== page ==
Tributaries flow into lakes and rivers, are forever 

     caught in this rush.  Such sweet confluence 

     makes its own music, mellifluous, fluid,

     a delicate melding of piano and cello 

     rising, cascading to a crescendo

     you could feel in your toes

     if you stood on the bank

     where this occurs, 

     and heard what 

     a mermaid

     or poet


   Wildflower Heart


     I bloom with verse—these are your wildflowers

               that take root in me, riotous!

     I am your dark earth, soaking the rain to quench

               your yield, dizzily rife with life,

     all rambunctious flower—Candytuft, Shasta Daisy—

               bending gently into haiku or free verse, 

     wet with dew. A vast expanse of poppies 

               sway like hearts, deepen their hue

     at the thought of you—graceful hands

               gentling the tulip bulbs.

     Nightly, I lie down in a patch of lavender,

               only to open like a morning glory

     when you rise like the sun and make me real.

   This Poem Should be a Chimichanga


     This poem should be a chimichanga 

                 sizzling on a bed of rice you could devour

     and savor with an icy cerveza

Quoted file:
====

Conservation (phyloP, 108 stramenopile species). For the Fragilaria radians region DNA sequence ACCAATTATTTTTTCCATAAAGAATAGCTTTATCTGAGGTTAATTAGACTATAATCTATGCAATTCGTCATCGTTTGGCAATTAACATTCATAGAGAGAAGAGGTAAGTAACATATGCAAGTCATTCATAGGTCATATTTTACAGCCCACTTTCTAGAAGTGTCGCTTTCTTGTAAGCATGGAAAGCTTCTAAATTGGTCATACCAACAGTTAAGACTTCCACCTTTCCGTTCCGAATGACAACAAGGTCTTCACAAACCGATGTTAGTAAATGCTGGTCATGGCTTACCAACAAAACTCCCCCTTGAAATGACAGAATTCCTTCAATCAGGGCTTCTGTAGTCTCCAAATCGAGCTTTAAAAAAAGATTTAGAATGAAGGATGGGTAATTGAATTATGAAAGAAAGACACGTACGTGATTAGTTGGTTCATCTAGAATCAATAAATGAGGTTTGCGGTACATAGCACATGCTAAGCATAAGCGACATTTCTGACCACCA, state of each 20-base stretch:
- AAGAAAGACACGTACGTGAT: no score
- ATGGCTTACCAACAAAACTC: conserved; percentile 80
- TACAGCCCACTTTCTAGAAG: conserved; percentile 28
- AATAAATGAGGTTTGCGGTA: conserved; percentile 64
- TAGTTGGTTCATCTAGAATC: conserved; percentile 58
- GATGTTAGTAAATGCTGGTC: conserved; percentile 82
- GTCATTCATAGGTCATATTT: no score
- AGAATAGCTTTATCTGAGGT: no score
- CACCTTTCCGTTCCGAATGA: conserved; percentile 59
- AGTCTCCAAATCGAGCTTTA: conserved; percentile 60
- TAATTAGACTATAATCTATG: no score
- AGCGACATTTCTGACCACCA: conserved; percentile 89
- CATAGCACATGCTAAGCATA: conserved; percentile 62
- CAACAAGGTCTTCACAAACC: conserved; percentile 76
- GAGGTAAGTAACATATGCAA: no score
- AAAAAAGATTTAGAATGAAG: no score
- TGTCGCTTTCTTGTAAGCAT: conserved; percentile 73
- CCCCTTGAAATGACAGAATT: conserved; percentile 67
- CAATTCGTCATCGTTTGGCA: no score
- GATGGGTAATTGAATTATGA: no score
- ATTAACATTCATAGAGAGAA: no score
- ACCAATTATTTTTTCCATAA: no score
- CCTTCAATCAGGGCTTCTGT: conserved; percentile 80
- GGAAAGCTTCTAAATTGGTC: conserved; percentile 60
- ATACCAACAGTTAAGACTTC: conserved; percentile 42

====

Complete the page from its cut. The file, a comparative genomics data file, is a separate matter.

from a bottle with a lime wedge

     to soothe your throat, slake your fire.


               If only this poem was whole wheat

     masa harina folded in a wooden bowl, ready

              for me to roll around in my palms, flatten

     to bake in the fiery sun on a hot, flat stone.


             This poem floats, a rose petal in a finger bowl,

     dreaming of being a siesta on an endless beach 

             by an ocean that holds you buoyant where I can see you,

     a slung hammock of silk, green palm leaf fanning 

             your brow.  If only this poem knew how

     to be a chimichanga, you could have eaten it by now!


     This poem tiptoes 

              so as to not tip things over.

     It’s a paper origami cuckoo bird piñata

              shimmying down a conga line…

     the whole enchilada—

             though it really should be a chimichanga!

Sheila Tartaglia (She/Her) is a writer, PR professional, and former teacher and stage actor. Early in her career, she starred in Off-Off Broadway productions in New York City, notably: Letters Home, and Does a Tiger Wear a Necktie? Sheila writes poetry, short stories and is currently working on her memoir. A special point of pride in Sheila's life is that her second cousin, Dr. Charles H. Flowers, was a Tuskegee Airman, and has a high school named after him in Springdale, MD. 

Twitter: @SheilaTartaglia